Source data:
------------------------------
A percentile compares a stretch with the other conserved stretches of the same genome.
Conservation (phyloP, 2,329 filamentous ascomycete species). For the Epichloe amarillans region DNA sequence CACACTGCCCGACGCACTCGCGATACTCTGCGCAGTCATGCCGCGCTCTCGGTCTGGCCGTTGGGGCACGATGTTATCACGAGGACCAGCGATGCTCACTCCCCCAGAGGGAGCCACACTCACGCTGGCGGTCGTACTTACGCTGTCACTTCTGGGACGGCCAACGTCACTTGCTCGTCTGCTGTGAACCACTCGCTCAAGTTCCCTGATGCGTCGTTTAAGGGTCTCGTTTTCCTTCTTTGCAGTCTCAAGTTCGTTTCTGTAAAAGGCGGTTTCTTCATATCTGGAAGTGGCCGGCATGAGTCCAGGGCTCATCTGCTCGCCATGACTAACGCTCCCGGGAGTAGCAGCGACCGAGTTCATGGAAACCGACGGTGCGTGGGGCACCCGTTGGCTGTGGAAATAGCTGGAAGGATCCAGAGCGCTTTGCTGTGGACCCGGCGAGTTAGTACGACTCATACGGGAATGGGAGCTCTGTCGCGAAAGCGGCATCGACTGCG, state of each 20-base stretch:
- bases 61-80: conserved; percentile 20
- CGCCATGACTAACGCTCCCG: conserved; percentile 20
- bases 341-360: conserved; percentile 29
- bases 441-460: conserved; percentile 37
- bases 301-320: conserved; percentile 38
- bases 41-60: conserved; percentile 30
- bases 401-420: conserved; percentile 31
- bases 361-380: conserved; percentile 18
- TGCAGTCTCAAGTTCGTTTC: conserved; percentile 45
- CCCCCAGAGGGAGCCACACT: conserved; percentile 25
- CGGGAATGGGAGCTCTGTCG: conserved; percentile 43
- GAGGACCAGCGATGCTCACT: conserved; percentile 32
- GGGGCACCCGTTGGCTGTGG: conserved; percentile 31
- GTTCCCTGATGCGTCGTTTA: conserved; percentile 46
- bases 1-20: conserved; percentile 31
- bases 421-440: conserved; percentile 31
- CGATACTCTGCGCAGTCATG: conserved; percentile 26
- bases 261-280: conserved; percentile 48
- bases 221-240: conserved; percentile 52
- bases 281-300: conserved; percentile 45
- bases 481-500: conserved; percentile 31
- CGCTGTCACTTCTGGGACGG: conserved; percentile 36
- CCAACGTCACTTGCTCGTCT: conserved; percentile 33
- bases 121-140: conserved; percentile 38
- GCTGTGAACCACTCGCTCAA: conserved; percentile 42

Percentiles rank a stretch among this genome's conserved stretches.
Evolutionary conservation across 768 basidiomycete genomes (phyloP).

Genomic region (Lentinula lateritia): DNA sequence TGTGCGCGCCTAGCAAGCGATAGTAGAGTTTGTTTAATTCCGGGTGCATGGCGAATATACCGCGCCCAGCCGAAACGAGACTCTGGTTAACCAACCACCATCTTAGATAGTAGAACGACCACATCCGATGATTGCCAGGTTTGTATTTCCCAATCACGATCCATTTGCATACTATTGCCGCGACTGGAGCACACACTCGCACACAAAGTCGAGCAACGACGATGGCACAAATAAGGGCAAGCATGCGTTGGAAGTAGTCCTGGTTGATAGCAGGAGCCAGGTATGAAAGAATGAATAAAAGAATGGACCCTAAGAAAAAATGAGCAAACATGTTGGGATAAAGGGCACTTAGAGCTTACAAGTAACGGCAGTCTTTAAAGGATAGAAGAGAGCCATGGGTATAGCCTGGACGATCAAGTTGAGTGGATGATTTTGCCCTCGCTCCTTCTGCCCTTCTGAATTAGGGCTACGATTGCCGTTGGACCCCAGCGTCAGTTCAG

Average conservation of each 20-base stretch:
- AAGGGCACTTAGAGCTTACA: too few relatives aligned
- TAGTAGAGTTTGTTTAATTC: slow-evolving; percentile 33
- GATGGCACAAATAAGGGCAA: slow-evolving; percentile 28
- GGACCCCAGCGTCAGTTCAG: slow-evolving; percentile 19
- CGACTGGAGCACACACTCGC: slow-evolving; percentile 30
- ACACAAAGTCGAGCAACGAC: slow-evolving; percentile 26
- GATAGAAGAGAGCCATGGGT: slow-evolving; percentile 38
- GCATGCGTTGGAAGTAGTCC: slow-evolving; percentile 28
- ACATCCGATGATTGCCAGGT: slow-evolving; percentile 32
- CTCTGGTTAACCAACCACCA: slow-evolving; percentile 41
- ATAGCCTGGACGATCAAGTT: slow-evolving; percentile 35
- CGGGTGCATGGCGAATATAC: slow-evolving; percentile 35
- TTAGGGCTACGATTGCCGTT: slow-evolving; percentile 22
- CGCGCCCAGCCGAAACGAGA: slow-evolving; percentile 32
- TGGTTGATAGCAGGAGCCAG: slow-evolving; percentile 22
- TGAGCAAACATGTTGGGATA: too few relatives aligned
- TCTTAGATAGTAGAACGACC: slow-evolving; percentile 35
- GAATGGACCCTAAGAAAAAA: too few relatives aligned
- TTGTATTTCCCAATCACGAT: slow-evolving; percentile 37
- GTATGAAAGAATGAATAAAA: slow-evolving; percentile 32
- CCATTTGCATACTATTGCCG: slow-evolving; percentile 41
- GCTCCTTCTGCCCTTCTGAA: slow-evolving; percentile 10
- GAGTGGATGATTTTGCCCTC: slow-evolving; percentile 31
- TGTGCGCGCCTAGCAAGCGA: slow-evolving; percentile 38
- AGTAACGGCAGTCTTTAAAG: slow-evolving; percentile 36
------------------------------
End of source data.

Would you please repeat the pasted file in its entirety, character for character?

A percentile compares a stretch with the other conserved stretches of the same genome.
Conservation (phyloP, 2,329 filamentous ascomycete species). For the Epichloe amarillans region DNA sequence CACACTGCCCGACGCACTCGCGATACTCTGCGCAGTCATGCCGCGCTCTCGGTCTGGCCGTTGGGGCACGATGTTATCACGAGGACCAGCGATGCTCACTCCCCCAGAGGGAGCCACACTCACGCTGGCGGTCGTACTTACGCTGTCACTTCTGGGACGGCCAACGTCACTTGCTCGTCTGCTGTGAACCACTCGCTCAAGTTCCCTGATGCGTCGTTTAAGGGTCTCGTTTTCCTTCTTTGCAGTCTCAAGTTCGTTTCTGTAAAAGGCGGTTTCTTCATATCTGGAAGTGGCCGGCATGAGTCCAGGGCTCATCTGCTCGCCATGACTAACGCTCCCGGGAGTAGCAGCGACCGAGTTCATGGAAACCGACGGTGCGTGGGGCACCCGTTGGCTGTGGAAATAGCTGGAAGGATCCAGAGCGCTTTGCTGTGGACCCGGCGAGTTAGTACGACTCATACGGGAATGGGAGCTCTGTCGCGAAAGCGGCATCGACTGCG, state of each 20-base stretch:
- bases 61-80: conserved; percentile 20
- CGCCATGACTAACGCTCCCG: conserved; percentile 20
- bases 341-360: conserved; percentile 29
- bases 441-460: conserved; percentile 37
- bases 301-320: conserved; percentile 38
- bases 41-60: conserved; percentile 30
- bases 401-420: conserved; percentile 31
- bases 361-380: conserved; percentile 18
- TGCAGTCTCAAGTTCGTTTC: conserved; percentile 45
- CCCCCAGAGGGAGCCACACT: conserved; percentile 25
- CGGGAATGGGAGCTCTGTCG: conserved; percentile 43
- GAGGACCAGCGATGCTCACT: conserved; percentile 32
- GGGGCACCCGTTGGCTGTGG: conserved; percentile 31
- GTTCCCTGATGCGTCGTTTA: conserved; percentile 46
- bases 1-20: conserved; percentile 31
- bases 421-440: conserved; percentile 31
- CGATACTCTGCGCAGTCATG: conserved; percentile 26
- bases 261-280: conserved; percentile 48
- bases 221-240: conserved; percentile 52
- bases 281-300: conserved; percentile 45
- bases 481-500: conserved; percentile 31
- CGCTGTCACTTCTGGGACGG: conserved; percentile 36
- CCAACGTCACTTGCTCGTCT: conserved; percentile 33
- bases 121-140: conserved; percentile 38
- GCTGTGAACCACTCGCTCAA: conserved; percentile 42

Percentiles rank a stretch among this genome's conserved stretches.
Evolutionary conservation across 768 basidiomycete genomes (phyloP).

Genomic region (Lentinula lateritia): DNA sequence TGTGCGCGCCTAGCAAGCGATAGTAGAGTTTGTTTAATTCCGGGTGCATGGCGAATATACCGCGCCCAGCCGAAACGAGACTCTGGTTAACCAACCACCATCTTAGATAGTAGAACGACCACATCCGATGATTGCCAGGTTTGTATTTCCCAATCACGATCCATTTGCATACTATTGCCGCGACTGGAGCACACACTCGCACACAAAGTCGAGCAACGACGATGGCACAAATAAGGGCAAGCATGCGTTGGAAGTAGTCCTGGTTGATAGCAGGAGCCAGGTATGAAAGAATGAATAAAAGAATGGACCCTAAGAAAAAATGAGCAAACATGTTGGGATAAAGGGCACTTAGAGCTTACAAGTAACGGCAGTCTTTAAAGGATAGAAGAGAGCCATGGGTATAGCCTGGACGATCAAGTTGAGTGGATGATTTTGCCCTCGCTCCTTCTGCCCTTCTGAATTAGGGCTACGATTGCCGTTGGACCCCAGCGTCAGTTCAG

Average conservation of each 20-base stretch:
- AAGGGCACTTAGAGCTTACA: too few relatives aligned
- TAGTAGAGTTTGTTTAATTC: slow-evolving; percentile 33
- GATGGCACAAATAAGGGCAA: slow-evolving; percentile 28
- GGACCCCAGCGTCAGTTCAG: slow-evolving; percentile 19
- CGACTGGAGCACACACTCGC: slow-evolving; percentile 30
- ACACAAAGTCGAGCAACGAC: slow-evolving; percentile 26
- GATAGAAGAGAGCCATGGGT: slow-evolving; percentile 38
- GCATGCGTTGGAAGTAGTCC: slow-evolving; percentile 28
- ACATCCGATGATTGCCAGGT: slow-evolving; percentile 32
- CTCTGGTTAACCAACCACCA: slow-evolving; percentile 41
- ATAGCCTGGACGATCAAGTT: slow-evolving; percentile 35
- CGGGTGCATGGCGAATATAC: slow-evolving; percentile 35
- TTAGGGCTACGATTGCCGTT: slow-evolving; percentile 22
- CGCGCCCAGCCGAAACGAGA: slow-evolving; percentile 32
- TGGTTGATAGCAGGAGCCAG: slow-evolving; percentile 22
- TGAGCAAACATGTTGGGATA: too few relatives aligned
- TCTTAGATAGTAGAACGACC: slow-evolving; percentile 35
- GAATGGACCCTAAGAAAAAA: too few relatives aligned
- TTGTATTTCCCAATCACGAT: slow-evolving; percentile 37
- GTATGAAAGAATGAATAAAA: slow-evolving; percentile 32
- CCATTTGCATACTATTGCCG: slow-evolving; percentile 41
- GCTCCTTCTGCCCTTCTGAA: slow-evolving; percentile 10
- GAGTGGATGATTTTGCCCTC: slow-evolving; percentile 31
- TGTGCGCGCCTAGCAAGCGA: slow-evolving; percentile 38
- AGTAACGGCAGTCTTTAAAG: slow-evolving; percentile 36